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Do Transgender People Respond According to Their Biological Sex or Their Gender Identity When Confronted With Romantic Rivals?:

Do Transgender People Respond According to Their Biological Sex or Their Gender Identity When... This study examined the hypothesis that gender identity and biological sex represent independent modules and that transgender individuals respond to romantic rivals in line with their gender identity and not with their biological sex. Additionally, associations of jealousy with intrasexual competitiveness (ISC) and social comparison orientation (SCO) were explored. A total of 134 male-to-female and 94 female-to-male transgender individuals from Greater Buenos Aires, Argentina, responded to a questionnaire. In line with the predictions, female-to-male transgender individuals experienced more jealousy than male-to-female transgender individuals in response to a physically dominant rival, whereas male-to-female individuals experienced more jealousy than female-to-male individuals in response to a physically attractive rival. Regardless of their gender identity, in both groups social-communal attributes were the most jealousy-evoking characteristic. Overall, the results indicate that transgender individuals mainly respond in line with their gender identity and not in line with their biological sex when facing romantic rivals. In addition, transgender individuals high in ISC experienced relatively more jealousy in response to all rival characteristics, whereas SCO was only among male-to-female individuals associated with jealousy. http://www.deepdyve.com/assets/images/DeepDyve-Logo-lg.png Evolutionary Psychology SAGE

Do Transgender People Respond According to Their Biological Sex or Their Gender Identity When Confronted With Romantic Rivals?:

Do Transgender People Respond According to Their Biological Sex or Their Gender Identity When Confronted With Romantic Rivals?:

Evolutionary Psychology , Volume 17 (2): 1 – May 20, 2019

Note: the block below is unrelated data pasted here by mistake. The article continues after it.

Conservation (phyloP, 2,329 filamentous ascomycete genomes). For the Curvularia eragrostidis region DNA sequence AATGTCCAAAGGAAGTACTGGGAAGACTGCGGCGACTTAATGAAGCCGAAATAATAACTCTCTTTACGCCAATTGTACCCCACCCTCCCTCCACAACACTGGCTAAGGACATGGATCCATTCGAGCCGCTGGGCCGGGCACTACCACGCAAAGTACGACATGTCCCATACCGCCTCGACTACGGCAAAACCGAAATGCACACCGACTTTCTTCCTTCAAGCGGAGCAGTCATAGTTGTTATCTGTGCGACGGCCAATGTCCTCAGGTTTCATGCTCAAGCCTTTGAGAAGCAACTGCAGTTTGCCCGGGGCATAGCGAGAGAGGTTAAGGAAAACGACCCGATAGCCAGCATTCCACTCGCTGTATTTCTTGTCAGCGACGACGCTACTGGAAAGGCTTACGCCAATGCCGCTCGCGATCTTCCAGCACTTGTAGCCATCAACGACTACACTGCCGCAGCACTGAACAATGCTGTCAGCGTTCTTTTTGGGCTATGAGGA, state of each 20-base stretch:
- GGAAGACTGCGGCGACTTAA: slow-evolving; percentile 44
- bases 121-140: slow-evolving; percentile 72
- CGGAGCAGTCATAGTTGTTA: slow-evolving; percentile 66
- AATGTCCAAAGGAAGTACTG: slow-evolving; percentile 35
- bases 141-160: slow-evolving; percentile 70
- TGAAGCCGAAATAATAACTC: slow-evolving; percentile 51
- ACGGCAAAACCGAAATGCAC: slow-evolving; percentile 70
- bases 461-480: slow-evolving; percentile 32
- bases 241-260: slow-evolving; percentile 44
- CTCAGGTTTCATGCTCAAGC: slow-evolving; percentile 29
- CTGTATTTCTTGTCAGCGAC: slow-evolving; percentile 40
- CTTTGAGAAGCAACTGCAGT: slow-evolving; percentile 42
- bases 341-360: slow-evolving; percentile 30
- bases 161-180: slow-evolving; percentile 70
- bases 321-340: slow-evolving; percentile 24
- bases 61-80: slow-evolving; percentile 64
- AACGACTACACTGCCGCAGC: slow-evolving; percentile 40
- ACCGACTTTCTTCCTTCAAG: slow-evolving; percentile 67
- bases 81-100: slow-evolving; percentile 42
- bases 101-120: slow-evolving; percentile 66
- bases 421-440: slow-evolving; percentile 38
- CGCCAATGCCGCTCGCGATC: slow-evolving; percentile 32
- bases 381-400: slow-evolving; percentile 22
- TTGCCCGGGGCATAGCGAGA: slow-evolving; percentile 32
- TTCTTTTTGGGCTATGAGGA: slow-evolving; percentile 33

Abstract

This study examined the hypothesis that gender identity and biological sex represent independent modules and that transgender individuals respond to romantic rivals in line with their gender identity and not with their biological sex. Additionally, associations of jealousy with intrasexual competitiveness (ISC) and social comparison orientation (SCO) were explored. A total of 134 male-to-female and 94 female-to-male transgender individuals from Greater Buenos Aires, Argentina, responded to a questionnaire. In line with the predictions, female-to-male transgender individuals experienced more jealousy than male-to-female transgender individuals in response to a physically dominant rival, whereas male-to-female individuals experienced more jealousy than female-to-male individuals in response to a physically attractive rival. Regardless of their gender identity, in both groups social-communal attributes were the most jealousy-evoking characteristic. Overall, the results indicate that transgender individuals mainly respond in line with their gender identity and not in line with their biological sex when facing romantic rivals. In addition, transgender individuals high in ISC experienced relatively more jealousy in response to all rival characteristics, whereas SCO was only among male-to-female individuals associated with jealousy.

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Publisher
SAGE
Copyright
Copyright © 2022 by SAGE Publications Inc., unless otherwise noted. Manuscript content on this site is licensed under Creative Commons Licenses
ISSN
1474-7049
eISSN
1474-7049
DOI
10.1177/1474704919851139
Publisher site
See Article on Publisher Site

Abstract

This study examined the hypothesis that gender identity and biological sex represent independent modules and that transgender individuals respond to romantic rivals in line with their gender identity and not with their biological sex. Additionally, associations of jealousy with intrasexual competitiveness (ISC) and social comparison orientation (SCO) were explored. A total of 134 male-to-female and 94 female-to-male transgender individuals from Greater Buenos Aires, Argentina, responded to a questionnaire. In line with the predictions, female-to-male transgender individuals experienced more jealousy than male-to-female transgender individuals in response to a physically dominant rival, whereas male-to-female individuals experienced more jealousy than female-to-male individuals in response to a physically attractive rival. Regardless of their gender identity, in both groups social-communal attributes were the most jealousy-evoking characteristic. Overall, the results indicate that transgender individuals mainly respond in line with their gender identity and not in line with their biological sex when facing romantic rivals. In addition, transgender individuals high in ISC experienced relatively more jealousy in response to all rival characteristics, whereas SCO was only among male-to-female individuals associated with jealousy.

Journal

Evolutionary PsychologySAGE

Published: May 20, 2019

Keywords: transgender; jealousy; rival characteristics; intrasexual competitiveness; social comparison; sex differences; Argentina

References